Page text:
17. V. The questions have all worked toward one point. We have seen that it is no wonder if disease should come, we have learned that it does not come without a cause, we have seen that when it does come there is a design, and that it will not be removed unless that design is accomplished, and now we are prepared to take the further step, raised by THE FIFTH QUESTION, namely, that an awakening should be the result. “Shall the trumpet be blown in the city, and the people not be afraid?” In times of war in the olden times, there were men stationed upon watchtowers, and when they saw the enemy coming the cornet was sounded, and the people rushed to arms. The sound of a trumpet was the warning of war. This cholera is like the sound of a trumpet. The voice of the Christian ministry is not heard. Those who go to listen to it do not all hear it, for they hear as though they did not hear; while the great mass know nothing, and care less about the preacher’s message. The ministry of London is not altogether powerless to those who attend it, but it is utterly without point or force to the dense mass who lie outside the house of God. Disease, however, is a trumpet, which must be heard. Its echoes reach the miserable attics where the poor are crowded together, and have never heard nor cared for the name of Christ,—they hear the sound, and as one after another dies, they tremble. In the darkest cellar in the most crowded haunt of vice; indeed! and in the palaces of kings, in the halls of the rich and great, the sound finds an entrance and the cry is raised, “The death plague is come! The cholera is among us!” All men are compelled to hear the trumpet voice—oh that they heard it to better purpose! Oh that all of us were aroused to a searching of heart, and, above all, led to flee to Christ Jesus, the great sacrifice for sin, and to find in him a rescue from the greater plague, the wrath to come!
18. VI. The great purpose and design of God, then, it seems, is to arouse the city, and that arousing should follow from the fact declared in THE LAST QUESTION: “Shall there be evil in a city, and the Lord has not done it?”
19. Here is not intended moral evil—that rests with man—but physical evil, the evil of pestilence or famine! Shall there be cholera in the city, and God has not done it? My soul cowered down under the majesty of that question, as I read it; it seemed to stretch its black wings over my head, and had I not known them to be the wings of God, I should have been afraid. The text spoke to me in this fashion:—It is not the cholera which has slain these hundreds, the cholera was only the sword. The hand which scattered death is the hand of a greater one than mere disease. God himself is traversing London. God with silent footstep walks the hospitals, enters the rooms, strikes the wayfarer in the street, and chills the heart of the supplicant kneeling by his bed. God, the great Judge of all, at whose belt swing the keys of death and hell, the mysterious one whose voice commands the pillars of heaven’s starry roof to tremble, who made the stars, and can quench them at his will;—it was none other than he who walked down our crowded courts, and entering our lanes and alleys called one after another the souls of men to their last account! God is abroad! There are times when God comes especially near to men. He is everywhere, and yet he is frequently described in Scripture as saying, “Let us go down, so that we may see whether it is altogether according to its report.” God has come down, and is going through this city. Tread solemnly when you go to your business tomorrow morning; you walk the streets where God has walked. You who will go to the cemetery with your dead ones, I had almost said, “Put off your shoes from off your feet, for the place in which you stand is holy ground, for God is there!” The last time this disease was here I had a pervading sense of the presence of God wherever I went. It seemed to me as if the veil between time and eternity were more transparent than usual. If anything ought to compel our attention to God’s voice, it should be the remembrance that it is attended with God’s presence, and if anything ought to make us feel his rod, it is the fact that it is not the rod that strikes, but God himself who uses the rod.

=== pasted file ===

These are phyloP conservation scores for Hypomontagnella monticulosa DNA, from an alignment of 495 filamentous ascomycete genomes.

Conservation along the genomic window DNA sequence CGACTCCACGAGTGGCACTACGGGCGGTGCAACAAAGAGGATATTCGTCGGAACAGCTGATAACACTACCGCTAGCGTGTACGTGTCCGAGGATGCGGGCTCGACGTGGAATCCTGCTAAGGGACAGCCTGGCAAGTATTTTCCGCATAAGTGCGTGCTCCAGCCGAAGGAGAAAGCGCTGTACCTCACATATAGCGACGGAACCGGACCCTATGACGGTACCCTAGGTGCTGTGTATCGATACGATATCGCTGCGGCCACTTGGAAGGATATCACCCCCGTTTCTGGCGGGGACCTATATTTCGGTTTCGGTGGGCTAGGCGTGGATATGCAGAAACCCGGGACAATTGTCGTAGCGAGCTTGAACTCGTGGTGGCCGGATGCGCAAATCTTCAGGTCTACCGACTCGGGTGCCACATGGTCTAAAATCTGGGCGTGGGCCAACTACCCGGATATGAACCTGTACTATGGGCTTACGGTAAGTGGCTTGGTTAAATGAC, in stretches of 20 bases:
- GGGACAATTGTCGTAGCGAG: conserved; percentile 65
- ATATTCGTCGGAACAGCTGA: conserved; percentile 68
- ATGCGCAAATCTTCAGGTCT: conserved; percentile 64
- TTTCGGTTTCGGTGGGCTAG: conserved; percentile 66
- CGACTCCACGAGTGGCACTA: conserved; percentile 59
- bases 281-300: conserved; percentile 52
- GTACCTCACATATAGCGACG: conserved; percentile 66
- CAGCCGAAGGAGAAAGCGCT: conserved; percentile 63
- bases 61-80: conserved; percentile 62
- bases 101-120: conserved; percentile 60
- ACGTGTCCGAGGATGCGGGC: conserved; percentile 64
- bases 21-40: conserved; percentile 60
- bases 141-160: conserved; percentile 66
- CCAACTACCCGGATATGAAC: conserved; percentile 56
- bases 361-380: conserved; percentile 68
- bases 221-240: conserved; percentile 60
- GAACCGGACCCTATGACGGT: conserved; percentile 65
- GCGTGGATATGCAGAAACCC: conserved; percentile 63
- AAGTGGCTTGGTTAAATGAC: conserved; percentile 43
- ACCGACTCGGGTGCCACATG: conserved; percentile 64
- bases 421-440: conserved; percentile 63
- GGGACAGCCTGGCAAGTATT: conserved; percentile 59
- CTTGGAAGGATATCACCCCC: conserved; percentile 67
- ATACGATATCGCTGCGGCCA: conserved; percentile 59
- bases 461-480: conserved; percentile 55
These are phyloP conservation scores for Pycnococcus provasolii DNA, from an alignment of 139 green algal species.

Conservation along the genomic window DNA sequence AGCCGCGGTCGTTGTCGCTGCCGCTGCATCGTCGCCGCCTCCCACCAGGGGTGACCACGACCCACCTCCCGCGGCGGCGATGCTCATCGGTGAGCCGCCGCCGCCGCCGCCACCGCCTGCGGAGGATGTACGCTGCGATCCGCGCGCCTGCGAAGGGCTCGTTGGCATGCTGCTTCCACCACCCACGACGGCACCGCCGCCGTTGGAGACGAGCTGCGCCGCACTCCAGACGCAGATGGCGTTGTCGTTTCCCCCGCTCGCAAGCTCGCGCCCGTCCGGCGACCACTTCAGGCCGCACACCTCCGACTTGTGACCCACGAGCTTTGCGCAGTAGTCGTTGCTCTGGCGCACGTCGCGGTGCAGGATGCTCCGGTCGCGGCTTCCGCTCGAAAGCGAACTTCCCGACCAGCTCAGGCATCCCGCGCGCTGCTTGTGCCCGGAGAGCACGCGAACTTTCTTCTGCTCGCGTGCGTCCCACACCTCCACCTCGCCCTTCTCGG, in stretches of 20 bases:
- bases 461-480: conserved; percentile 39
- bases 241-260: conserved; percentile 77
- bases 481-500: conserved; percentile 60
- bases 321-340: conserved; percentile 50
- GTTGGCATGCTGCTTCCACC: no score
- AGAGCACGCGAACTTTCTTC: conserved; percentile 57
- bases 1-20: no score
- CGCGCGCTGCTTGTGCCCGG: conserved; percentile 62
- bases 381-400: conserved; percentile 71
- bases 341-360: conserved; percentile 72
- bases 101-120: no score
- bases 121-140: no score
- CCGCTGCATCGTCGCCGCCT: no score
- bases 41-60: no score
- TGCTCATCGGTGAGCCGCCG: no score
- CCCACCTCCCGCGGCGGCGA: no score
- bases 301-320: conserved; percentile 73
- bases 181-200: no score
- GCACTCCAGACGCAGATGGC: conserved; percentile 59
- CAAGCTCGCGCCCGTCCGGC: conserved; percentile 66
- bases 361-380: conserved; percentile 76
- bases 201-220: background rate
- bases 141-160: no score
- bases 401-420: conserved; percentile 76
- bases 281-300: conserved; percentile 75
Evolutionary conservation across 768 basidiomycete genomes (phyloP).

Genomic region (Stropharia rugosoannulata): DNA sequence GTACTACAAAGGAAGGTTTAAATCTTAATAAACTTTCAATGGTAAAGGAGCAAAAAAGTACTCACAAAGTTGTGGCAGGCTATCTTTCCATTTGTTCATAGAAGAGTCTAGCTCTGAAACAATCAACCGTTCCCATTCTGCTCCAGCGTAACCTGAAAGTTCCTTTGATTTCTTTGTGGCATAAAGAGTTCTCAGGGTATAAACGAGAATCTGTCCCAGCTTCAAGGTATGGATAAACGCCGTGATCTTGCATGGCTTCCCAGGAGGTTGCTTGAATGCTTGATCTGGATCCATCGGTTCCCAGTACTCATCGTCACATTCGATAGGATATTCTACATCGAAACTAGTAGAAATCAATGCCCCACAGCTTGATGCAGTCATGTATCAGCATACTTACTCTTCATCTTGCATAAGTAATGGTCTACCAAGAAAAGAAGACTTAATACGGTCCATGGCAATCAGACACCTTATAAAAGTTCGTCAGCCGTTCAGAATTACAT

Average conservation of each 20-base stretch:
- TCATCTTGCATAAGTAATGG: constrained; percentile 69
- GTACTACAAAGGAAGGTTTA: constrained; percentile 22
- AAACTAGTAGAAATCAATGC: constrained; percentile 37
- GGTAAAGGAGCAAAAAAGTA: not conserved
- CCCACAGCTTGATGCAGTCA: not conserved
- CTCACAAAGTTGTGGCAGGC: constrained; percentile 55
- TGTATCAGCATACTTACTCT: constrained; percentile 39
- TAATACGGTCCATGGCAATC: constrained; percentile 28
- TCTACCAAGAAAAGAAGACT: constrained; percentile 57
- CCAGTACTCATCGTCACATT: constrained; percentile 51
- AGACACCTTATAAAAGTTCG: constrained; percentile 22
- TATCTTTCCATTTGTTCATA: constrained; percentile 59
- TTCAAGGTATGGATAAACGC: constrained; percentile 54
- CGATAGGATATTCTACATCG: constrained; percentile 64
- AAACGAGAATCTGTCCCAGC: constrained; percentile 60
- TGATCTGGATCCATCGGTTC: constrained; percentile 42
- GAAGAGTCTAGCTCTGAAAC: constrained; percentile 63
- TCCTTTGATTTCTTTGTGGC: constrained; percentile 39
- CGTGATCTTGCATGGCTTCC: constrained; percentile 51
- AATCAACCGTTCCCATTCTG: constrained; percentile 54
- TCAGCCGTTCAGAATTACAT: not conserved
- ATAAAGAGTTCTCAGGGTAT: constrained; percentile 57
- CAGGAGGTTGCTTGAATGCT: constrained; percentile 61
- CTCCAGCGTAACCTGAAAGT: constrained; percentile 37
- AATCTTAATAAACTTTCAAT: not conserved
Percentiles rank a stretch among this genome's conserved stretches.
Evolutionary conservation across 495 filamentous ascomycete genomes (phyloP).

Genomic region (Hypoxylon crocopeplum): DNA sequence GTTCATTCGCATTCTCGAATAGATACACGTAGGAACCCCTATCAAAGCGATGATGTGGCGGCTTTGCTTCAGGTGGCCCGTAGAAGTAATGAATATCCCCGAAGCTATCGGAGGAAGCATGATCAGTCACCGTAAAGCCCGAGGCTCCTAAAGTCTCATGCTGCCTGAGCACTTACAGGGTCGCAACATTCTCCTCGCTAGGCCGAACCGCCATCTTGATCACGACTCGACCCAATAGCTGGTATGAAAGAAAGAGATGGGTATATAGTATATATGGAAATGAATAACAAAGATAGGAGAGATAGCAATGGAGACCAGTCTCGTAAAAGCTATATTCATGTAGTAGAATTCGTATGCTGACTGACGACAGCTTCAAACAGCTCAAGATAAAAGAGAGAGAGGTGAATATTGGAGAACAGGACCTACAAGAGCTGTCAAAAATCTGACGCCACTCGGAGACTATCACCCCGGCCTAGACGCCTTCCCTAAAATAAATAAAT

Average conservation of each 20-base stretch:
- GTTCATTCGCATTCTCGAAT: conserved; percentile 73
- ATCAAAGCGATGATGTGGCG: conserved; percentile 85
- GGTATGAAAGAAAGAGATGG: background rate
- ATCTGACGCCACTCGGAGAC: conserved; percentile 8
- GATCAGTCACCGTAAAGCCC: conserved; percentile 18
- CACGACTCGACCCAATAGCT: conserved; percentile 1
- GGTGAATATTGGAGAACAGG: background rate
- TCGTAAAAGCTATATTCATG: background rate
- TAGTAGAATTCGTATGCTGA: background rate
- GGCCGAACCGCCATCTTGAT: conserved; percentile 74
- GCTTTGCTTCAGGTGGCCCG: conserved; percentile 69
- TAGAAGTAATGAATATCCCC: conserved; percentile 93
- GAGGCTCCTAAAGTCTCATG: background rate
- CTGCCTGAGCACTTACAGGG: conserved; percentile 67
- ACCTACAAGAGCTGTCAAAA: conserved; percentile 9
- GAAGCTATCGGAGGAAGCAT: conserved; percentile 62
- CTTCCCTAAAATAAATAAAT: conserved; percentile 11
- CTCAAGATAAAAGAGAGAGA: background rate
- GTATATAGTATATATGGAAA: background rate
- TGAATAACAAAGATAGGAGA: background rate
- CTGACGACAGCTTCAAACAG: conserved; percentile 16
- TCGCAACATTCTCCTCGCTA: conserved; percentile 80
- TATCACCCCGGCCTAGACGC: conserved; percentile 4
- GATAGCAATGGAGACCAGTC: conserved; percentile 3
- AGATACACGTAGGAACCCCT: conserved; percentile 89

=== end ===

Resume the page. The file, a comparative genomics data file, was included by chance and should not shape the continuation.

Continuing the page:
Leaving the text itself, I want to gather up my thoughts, as God
shall help me, in a few earnest words. My dear hearers, I want to
speak as God’s mouth to you as his Holy Spirit shall enable me. Is
not the Lord speaking to all of us both saints and sinners, and
warning us to be agreed with him? Oh you who are his blood bought
people, believers in Jesus, is there any sin that has parted you from
communion with Christ? Have you fallen into anything which has
provoked the Spirit, so that his comforts are withdrawn? If so, by
deep humility and earnest prayer, standing at the foot of the cross
of the Lord Jesus, pray—
Return, thou heavenly Dove, return,
Sweet messenger of rest;
I hate the sins that made thee mourn,
And drove thee from my breast.
21. At all times it is well for the Christian to acquaint himself with God and be at peace, but especially just now. How can you help others, if you yourself have lost the sense of the love of God shed abroad in your heart? I know you are his, and he will never cast you away, but if you do not enjoy his presence you will be as weak as water.